Q1 When you tuck in to your salmon steak, are you aware you’re eating a migratory animal?

Q2 Can you imagine what would have happened if businessmen in London and elsewhere had come up with the bright idea of caging swallows and selling them as food?

Yep. You’d have had every twitcher, every member of the Royal Society for Protection of Birds, every bird-fancier the world over protesting in kagoule-clad FURY at the idea of caging these beautiful migratory creatures that fly huge distances to nest in our eaves every summer and give us such joy as we watch them wheeling about the sky.

And yet, when those business consortia started stuffing salmon into sea cages, where was the effing protest? Did you hear a sodding squeak of dissent? Where was the RSPF when it was needed? Nowhere, because there is no such thing as the Royal Society for the Protection of Fish.

Let me just say now that if you want jokes, don’t read on, because I cannot be funny about this. We complain about the nasty side of farming, the barbaric way that animals are treated. We sign protests to make farmers kinder to chickens and we’ve even seen the middle classes massing at ports to end the shipment of live animals.

But caging an animal that has the urge, the overwhelming drive to migrate, is a very particular form of cruelty that makes me weep with fury.

This is Shuna Island on Loch Linnhe. It’s 2k long, which gives you an idea of how enormous those salmon nets on the right are. Picture from Shutterstock, and yes, I paid.

The salmon is a wonderful, almost miraculous creature, a streamlined swimming machine that starts as a tiny, pink egg, tucked under a bed of gravel in a river by the female. Not just any river, her river.

Once it’s mature enough, (providing it survives at all, that is), it leaves the river and swims out to sea. After anything between one and four years at sea, the salmon will return to the very river it was spawned in, to breed and begin the process again.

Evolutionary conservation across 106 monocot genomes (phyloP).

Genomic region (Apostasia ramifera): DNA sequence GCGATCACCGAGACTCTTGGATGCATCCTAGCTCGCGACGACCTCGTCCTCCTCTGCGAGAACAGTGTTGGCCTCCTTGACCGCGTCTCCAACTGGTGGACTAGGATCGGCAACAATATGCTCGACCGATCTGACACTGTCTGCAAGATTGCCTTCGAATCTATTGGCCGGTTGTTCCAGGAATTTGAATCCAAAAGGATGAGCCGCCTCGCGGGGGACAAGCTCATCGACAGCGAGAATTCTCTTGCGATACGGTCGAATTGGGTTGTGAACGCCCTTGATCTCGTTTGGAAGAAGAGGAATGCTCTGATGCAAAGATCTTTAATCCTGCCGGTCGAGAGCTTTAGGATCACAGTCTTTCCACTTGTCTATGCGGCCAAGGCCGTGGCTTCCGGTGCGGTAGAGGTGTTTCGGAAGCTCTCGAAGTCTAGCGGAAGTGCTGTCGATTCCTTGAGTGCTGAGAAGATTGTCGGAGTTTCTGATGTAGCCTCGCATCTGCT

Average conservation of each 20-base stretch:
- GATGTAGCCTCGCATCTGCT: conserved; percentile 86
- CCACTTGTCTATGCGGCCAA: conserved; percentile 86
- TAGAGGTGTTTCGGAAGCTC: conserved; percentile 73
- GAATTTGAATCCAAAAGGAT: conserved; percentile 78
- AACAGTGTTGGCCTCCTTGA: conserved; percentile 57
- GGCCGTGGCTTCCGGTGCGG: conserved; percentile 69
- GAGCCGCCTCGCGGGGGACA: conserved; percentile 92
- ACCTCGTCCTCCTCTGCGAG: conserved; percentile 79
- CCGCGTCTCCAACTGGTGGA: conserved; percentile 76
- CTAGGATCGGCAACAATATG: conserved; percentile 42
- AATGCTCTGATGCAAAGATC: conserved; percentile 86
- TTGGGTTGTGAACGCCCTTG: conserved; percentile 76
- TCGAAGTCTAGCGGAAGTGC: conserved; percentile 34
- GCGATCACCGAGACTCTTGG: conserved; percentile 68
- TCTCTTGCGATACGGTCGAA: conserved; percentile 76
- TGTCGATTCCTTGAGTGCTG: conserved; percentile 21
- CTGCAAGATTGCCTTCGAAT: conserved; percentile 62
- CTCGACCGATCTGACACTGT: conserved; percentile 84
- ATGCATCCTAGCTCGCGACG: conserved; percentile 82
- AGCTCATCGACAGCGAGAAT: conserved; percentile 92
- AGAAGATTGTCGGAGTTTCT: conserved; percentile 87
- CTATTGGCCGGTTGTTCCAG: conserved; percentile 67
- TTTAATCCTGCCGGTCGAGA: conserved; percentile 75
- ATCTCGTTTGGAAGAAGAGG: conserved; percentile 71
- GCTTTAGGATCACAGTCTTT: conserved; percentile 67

Just think about this miracle. They leave their home river as young grilse, and then migrate over 3000k to the great feeding grounds north of the Arctic Circle. When they’re mature enough, their astonishing homing instinct impels them back to precisely the same spot where they were buried in the gravel as an egg. Just imagine the ridiculously impossible odds of doing such a thing – and yet these glorious creatures do it year after year.

This is a miracle I’ve known all my life. My grandparents lived in Ballina, County Mayo, and anyone Irish will tell you that the salmon from the River Moy is the finest in the world. We visited them each summer and every single year, Granny would have salmon for us the night we arrived, the dish of kings to welcome us home. It was the season for them, there was enough for everyone in the area, and yet it was still regarded as the very greatest of treats.

In the following days, I would be taken to see the salmon leppin’, as they said it then. We’d walk down from Grandpa’s house to the River Moy in County Mayo, and watch these wondrous creatures hurl themselves into the air and up the weirs and falls, swimming with herculean strength against the fierce downward rush of the river, great crowds of them flying above the spume. An astonishing sight, and a yearly ritual for the locals to turn out in crowds to watch them.

So this is personal.

The democratisation of luxury

The first caged salmon could not be sold whole, only as steaks. That was because they were so badly damaged as the fish frenetically tried to get out of the cage to follow their genetic programming and migrate, biting chunks out of one another in the effort to escape.

(But they’re only fish! So much more important to make sure that smoked salmon is no longer the preserve of the wealthy!)

Three or four generations later, the urge to migrate is bred out of them. So why do I say these non-salmonid salmon are shityoudon’tneed?

Here goes.


Salmon are “farmed” in vast nets which are tethered offshore, so they have to be fed, as they cannot swim round and feed themselves. They’re carnivorous, so other fish are ‘harvested’ to feed the salmon. Anchovy, herring and sardine shoals from other seas are thus depleted. Oh the bitter, bitter irony, that fish farming should contribute to overfishing!

The food is dropped into the net, and not all of it is snapped up by the salmon on its way through. It then falls through the holes in the bottom of the net, and onto the seabed below where it rots.

A company called Protix is breeding insects to replace fish meal, but this doesn’t replace the fish oils also needed. Research is going on in this area by other companies.


The food they are given is different from the crustaceans they should normally feed on – and which gave them their marvellous pink flesh. In nets, that flesh just turns a sort of grey. So they are fed with dyes, otherwise people wouldn’t believe they were purchasing salmon. And some of that dye ends up on the seabed too.